FYI – Here is a quick advanced tool for you. When you compare two things, split the stage floor in two. Whenever you talk about the unwanted thing, either stand or point to your right (the audience’s left) side. That side represents the past. When you speak of the wanted thing (i.e. meaningful specific), stand or point to your left side of the stage (audience’s right side) because that side represents the future on the timeline. Of course we want good things for our future. Splitting the stage makes this message even clearer for your audience.

2. Put the Process, Not the Person, on a Pedestal

Did you take the SAT? If you’re not from the USA, this is the test students take in an attempt to get accepted into colleges. When I was growing up, the highest possible score was a 1600. Think back. Did you know anyone who got close to an 800 on the math portion or an 800 on the reading comprehension portion of the SAT? Well I got a 730 on, well, the entire SAT! You read that correctly, I got a 730 the first time and an 890 the second time. Couselors said, “Craig, that is not very good. You might not do that well in college.” Actually, I went on to win the Top Scholar Athlete for the University and made the All-Academic Team for the entire East Coast.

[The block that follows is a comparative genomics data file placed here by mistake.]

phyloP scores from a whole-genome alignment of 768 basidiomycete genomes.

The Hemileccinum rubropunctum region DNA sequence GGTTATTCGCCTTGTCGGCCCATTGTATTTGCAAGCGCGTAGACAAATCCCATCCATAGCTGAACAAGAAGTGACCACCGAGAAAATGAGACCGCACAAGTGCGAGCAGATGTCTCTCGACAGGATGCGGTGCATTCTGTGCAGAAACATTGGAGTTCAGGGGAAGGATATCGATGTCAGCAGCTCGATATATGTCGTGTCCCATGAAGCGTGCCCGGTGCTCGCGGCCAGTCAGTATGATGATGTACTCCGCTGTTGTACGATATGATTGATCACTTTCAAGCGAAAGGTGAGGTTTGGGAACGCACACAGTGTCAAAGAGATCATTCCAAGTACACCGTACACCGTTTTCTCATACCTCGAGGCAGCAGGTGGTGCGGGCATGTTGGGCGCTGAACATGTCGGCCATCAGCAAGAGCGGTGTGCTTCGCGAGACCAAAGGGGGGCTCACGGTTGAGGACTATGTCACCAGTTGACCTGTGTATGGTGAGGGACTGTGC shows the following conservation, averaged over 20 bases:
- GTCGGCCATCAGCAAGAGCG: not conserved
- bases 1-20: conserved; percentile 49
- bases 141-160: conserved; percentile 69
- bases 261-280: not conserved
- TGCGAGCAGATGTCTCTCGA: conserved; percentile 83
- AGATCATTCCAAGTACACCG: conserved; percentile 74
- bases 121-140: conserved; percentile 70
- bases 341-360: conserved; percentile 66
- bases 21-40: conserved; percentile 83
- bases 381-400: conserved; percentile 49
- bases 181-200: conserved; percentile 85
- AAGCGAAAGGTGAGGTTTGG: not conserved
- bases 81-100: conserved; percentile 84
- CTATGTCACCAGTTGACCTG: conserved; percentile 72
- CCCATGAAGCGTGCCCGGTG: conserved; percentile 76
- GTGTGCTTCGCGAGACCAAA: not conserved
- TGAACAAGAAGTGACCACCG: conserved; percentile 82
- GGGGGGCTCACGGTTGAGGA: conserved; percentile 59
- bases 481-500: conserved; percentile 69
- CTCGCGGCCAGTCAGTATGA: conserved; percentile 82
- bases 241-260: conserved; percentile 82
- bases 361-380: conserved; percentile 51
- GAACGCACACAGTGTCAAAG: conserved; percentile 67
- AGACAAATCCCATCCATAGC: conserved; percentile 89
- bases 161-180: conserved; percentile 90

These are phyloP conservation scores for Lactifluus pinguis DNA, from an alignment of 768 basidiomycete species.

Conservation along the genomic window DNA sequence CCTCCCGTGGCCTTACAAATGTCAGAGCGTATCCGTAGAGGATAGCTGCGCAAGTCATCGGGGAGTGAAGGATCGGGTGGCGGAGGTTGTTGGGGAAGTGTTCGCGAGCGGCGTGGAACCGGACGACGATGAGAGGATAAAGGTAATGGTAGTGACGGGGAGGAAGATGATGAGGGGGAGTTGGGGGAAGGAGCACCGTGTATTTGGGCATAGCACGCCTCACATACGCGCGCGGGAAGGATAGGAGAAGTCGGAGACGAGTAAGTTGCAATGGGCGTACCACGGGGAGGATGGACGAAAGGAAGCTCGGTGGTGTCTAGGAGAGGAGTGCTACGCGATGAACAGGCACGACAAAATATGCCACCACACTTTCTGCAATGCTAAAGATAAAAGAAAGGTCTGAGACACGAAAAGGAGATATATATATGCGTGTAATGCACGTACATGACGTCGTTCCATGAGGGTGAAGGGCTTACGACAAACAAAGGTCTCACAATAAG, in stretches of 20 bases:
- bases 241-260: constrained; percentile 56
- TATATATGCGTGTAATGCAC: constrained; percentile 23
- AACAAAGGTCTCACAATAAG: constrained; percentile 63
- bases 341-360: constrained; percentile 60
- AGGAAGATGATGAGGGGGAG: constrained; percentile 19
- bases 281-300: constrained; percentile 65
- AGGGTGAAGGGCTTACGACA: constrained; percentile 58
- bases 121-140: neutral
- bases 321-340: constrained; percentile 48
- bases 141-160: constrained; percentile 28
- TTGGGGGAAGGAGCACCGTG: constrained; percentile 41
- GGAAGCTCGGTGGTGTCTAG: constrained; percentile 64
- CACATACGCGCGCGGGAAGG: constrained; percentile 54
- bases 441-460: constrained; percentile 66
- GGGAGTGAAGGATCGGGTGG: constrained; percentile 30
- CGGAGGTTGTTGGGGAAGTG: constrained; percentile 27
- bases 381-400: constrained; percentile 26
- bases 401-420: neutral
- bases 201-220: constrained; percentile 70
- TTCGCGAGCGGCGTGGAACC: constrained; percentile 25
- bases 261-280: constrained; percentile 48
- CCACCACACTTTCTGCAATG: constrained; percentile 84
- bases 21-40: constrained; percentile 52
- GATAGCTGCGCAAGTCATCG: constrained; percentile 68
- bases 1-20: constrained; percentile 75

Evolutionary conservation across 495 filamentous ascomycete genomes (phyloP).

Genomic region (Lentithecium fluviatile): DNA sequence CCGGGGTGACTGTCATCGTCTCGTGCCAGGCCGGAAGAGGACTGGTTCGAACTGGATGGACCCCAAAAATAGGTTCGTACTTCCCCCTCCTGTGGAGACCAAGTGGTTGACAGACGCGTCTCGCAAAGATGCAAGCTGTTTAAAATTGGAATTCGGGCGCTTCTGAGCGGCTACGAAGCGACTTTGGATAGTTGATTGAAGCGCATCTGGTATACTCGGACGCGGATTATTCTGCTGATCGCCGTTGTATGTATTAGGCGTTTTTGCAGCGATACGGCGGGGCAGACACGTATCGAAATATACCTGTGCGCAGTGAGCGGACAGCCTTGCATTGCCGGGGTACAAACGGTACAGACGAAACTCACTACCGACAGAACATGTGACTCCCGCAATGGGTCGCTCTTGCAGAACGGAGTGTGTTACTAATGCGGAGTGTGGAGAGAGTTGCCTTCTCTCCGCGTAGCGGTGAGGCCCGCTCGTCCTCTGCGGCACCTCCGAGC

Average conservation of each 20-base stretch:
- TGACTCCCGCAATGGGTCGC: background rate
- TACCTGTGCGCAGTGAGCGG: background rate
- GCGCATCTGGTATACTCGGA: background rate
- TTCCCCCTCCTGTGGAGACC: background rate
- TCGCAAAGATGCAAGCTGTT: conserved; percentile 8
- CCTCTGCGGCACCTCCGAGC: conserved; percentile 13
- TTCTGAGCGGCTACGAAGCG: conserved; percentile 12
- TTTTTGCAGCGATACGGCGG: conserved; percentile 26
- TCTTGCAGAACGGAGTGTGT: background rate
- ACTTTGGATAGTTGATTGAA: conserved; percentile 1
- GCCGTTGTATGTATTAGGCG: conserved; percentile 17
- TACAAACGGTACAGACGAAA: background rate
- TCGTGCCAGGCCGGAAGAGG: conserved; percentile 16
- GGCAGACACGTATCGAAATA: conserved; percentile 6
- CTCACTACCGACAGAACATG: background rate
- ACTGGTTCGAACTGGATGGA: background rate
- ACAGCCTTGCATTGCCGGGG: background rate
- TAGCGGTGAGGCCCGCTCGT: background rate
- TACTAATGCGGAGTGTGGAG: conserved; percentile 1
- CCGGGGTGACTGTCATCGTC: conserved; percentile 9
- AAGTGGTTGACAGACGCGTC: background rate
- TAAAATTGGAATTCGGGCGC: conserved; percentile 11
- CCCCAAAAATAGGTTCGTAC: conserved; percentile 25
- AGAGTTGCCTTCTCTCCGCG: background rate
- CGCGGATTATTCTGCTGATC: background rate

The question is, why do I share my SAT score with my audiences? It is because I know that the quickest way to connect with your audience is to share your failures and flaws. Think about it. When speakers share success after success, what do their audience members begin to think? They think, “Well of course these tools work for him, he is just special. I do not think these same tools will work for me.” They then cast off the tools and the message.  The very last thing you ever want your audience to think is that you are special. The very first thing you want them to think is that you are similar. In other words, you are similar to them. You do that by sharing your failures and flaws.